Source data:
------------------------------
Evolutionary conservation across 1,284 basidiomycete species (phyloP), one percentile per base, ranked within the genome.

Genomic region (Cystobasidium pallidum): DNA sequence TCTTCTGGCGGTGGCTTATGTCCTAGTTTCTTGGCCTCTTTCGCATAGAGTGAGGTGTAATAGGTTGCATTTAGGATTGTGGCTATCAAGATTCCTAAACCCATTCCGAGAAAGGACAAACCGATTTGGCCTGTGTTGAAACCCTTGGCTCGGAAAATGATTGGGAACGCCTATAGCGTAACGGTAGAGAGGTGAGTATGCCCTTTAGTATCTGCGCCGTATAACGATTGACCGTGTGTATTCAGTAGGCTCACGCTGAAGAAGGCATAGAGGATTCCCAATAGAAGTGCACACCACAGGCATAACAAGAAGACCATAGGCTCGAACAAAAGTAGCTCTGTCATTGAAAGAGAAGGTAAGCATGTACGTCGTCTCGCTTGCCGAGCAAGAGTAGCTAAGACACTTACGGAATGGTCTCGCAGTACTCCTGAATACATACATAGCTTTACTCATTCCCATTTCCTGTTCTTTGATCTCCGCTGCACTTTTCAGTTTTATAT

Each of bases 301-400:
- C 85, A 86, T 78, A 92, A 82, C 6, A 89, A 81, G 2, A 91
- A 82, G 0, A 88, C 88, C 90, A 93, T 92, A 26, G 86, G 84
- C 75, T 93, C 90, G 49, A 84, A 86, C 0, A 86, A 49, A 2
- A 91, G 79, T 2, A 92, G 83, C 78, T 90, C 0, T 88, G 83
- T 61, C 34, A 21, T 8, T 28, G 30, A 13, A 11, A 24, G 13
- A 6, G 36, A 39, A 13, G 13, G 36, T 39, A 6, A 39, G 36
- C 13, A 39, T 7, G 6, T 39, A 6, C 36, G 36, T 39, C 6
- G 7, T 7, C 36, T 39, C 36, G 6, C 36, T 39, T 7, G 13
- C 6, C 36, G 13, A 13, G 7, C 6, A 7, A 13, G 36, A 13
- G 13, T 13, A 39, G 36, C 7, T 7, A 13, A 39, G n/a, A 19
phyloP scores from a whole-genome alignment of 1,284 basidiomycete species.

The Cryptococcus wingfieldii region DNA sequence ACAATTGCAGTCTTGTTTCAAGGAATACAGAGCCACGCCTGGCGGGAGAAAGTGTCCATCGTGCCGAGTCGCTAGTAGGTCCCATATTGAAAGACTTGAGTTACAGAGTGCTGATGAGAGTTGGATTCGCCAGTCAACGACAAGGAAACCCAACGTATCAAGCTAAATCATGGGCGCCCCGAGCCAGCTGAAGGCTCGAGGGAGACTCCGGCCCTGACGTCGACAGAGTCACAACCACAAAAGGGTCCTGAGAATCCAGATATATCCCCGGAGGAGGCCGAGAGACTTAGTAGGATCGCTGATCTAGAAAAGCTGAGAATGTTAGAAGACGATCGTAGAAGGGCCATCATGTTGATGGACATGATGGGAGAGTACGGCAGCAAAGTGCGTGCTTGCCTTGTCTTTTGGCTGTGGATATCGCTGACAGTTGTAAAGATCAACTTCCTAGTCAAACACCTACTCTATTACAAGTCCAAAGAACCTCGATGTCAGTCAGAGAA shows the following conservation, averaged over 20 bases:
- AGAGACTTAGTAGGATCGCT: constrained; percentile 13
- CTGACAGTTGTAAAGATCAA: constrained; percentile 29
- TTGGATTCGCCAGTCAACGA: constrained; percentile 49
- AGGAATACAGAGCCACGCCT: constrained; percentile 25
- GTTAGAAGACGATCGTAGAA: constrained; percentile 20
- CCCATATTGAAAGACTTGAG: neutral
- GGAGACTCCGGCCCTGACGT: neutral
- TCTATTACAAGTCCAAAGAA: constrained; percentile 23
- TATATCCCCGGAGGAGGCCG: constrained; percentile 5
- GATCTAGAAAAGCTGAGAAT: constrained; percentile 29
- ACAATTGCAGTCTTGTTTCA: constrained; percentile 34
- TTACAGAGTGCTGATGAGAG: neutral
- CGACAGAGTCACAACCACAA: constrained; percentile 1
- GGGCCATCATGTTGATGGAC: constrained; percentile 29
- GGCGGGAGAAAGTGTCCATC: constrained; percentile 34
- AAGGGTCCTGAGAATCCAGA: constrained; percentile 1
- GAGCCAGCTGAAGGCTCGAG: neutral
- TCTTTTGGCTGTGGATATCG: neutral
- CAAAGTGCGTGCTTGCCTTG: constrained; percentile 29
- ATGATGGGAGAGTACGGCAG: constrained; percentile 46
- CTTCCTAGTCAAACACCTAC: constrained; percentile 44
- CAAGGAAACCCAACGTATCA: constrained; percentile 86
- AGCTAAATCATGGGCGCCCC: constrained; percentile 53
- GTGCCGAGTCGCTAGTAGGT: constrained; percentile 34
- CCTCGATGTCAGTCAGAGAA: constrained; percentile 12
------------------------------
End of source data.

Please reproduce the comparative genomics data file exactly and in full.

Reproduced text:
Evolutionary conservation across 1,284 basidiomycete species (phyloP), one percentile per base, ranked within the genome.

Genomic region (Cystobasidium pallidum): DNA sequence TCTTCTGGCGGTGGCTTATGTCCTAGTTTCTTGGCCTCTTTCGCATAGAGTGAGGTGTAATAGGTTGCATTTAGGATTGTGGCTATCAAGATTCCTAAACCCATTCCGAGAAAGGACAAACCGATTTGGCCTGTGTTGAAACCCTTGGCTCGGAAAATGATTGGGAACGCCTATAGCGTAACGGTAGAGAGGTGAGTATGCCCTTTAGTATCTGCGCCGTATAACGATTGACCGTGTGTATTCAGTAGGCTCACGCTGAAGAAGGCATAGAGGATTCCCAATAGAAGTGCACACCACAGGCATAACAAGAAGACCATAGGCTCGAACAAAAGTAGCTCTGTCATTGAAAGAGAAGGTAAGCATGTACGTCGTCTCGCTTGCCGAGCAAGAGTAGCTAAGACACTTACGGAATGGTCTCGCAGTACTCCTGAATACATACATAGCTTTACTCATTCCCATTTCCTGTTCTTTGATCTCCGCTGCACTTTTCAGTTTTATAT

Each of bases 301-400:
- C 85, A 86, T 78, A 92, A 82, C 6, A 89, A 81, G 2, A 91
- A 82, G 0, A 88, C 88, C 90, A 93, T 92, A 26, G 86, G 84
- C 75, T 93, C 90, G 49, A 84, A 86, C 0, A 86, A 49, A 2
- A 91, G 79, T 2, A 92, G 83, C 78, T 90, C 0, T 88, G 83
- T 61, C 34, A 21, T 8, T 28, G 30, A 13, A 11, A 24, G 13
- A 6, G 36, A 39, A 13, G 13, G 36, T 39, A 6, A 39, G 36
- C 13, A 39, T 7, G 6, T 39, A 6, C 36, G 36, T 39, C 6
- G 7, T 7, C 36, T 39, C 36, G 6, C 36, T 39, T 7, G 13
- C 6, C 36, G 13, A 13, G 7, C 6, A 7, A 13, G 36, A 13
- G 13, T 13, A 39, G 36, C 7, T 7, A 13, A 39, G n/a, A 19
phyloP scores from a whole-genome alignment of 1,284 basidiomycete species.

The Cryptococcus wingfieldii region DNA sequence ACAATTGCAGTCTTGTTTCAAGGAATACAGAGCCACGCCTGGCGGGAGAAAGTGTCCATCGTGCCGAGTCGCTAGTAGGTCCCATATTGAAAGACTTGAGTTACAGAGTGCTGATGAGAGTTGGATTCGCCAGTCAACGACAAGGAAACCCAACGTATCAAGCTAAATCATGGGCGCCCCGAGCCAGCTGAAGGCTCGAGGGAGACTCCGGCCCTGACGTCGACAGAGTCACAACCACAAAAGGGTCCTGAGAATCCAGATATATCCCCGGAGGAGGCCGAGAGACTTAGTAGGATCGCTGATCTAGAAAAGCTGAGAATGTTAGAAGACGATCGTAGAAGGGCCATCATGTTGATGGACATGATGGGAGAGTACGGCAGCAAAGTGCGTGCTTGCCTTGTCTTTTGGCTGTGGATATCGCTGACAGTTGTAAAGATCAACTTCCTAGTCAAACACCTACTCTATTACAAGTCCAAAGAACCTCGATGTCAGTCAGAGAA shows the following conservation, averaged over 20 bases:
- AGAGACTTAGTAGGATCGCT: constrained; percentile 13
- CTGACAGTTGTAAAGATCAA: constrained; percentile 29
- TTGGATTCGCCAGTCAACGA: constrained; percentile 49
- AGGAATACAGAGCCACGCCT: constrained; percentile 25
- GTTAGAAGACGATCGTAGAA: constrained; percentile 20
- CCCATATTGAAAGACTTGAG: neutral
- GGAGACTCCGGCCCTGACGT: neutral
- TCTATTACAAGTCCAAAGAA: constrained; percentile 23
- TATATCCCCGGAGGAGGCCG: constrained; percentile 5
- GATCTAGAAAAGCTGAGAAT: constrained; percentile 29
- ACAATTGCAGTCTTGTTTCA: constrained; percentile 34
- TTACAGAGTGCTGATGAGAG: neutral
- CGACAGAGTCACAACCACAA: constrained; percentile 1
- GGGCCATCATGTTGATGGAC: constrained; percentile 29
- GGCGGGAGAAAGTGTCCATC: constrained; percentile 34
- AAGGGTCCTGAGAATCCAGA: constrained; percentile 1
- GAGCCAGCTGAAGGCTCGAG: neutral
- TCTTTTGGCTGTGGATATCG: neutral
- CAAAGTGCGTGCTTGCCTTG: constrained; percentile 29
- ATGATGGGAGAGTACGGCAG: constrained; percentile 46
- CTTCCTAGTCAAACACCTAC: constrained; percentile 44
- CAAGGAAACCCAACGTATCA: constrained; percentile 86
- AGCTAAATCATGGGCGCCCC: constrained; percentile 53
- GTGCCGAGTCGCTAGTAGGT: constrained; percentile 34
- CCTCGATGTCAGTCAGAGAA: constrained; percentile 12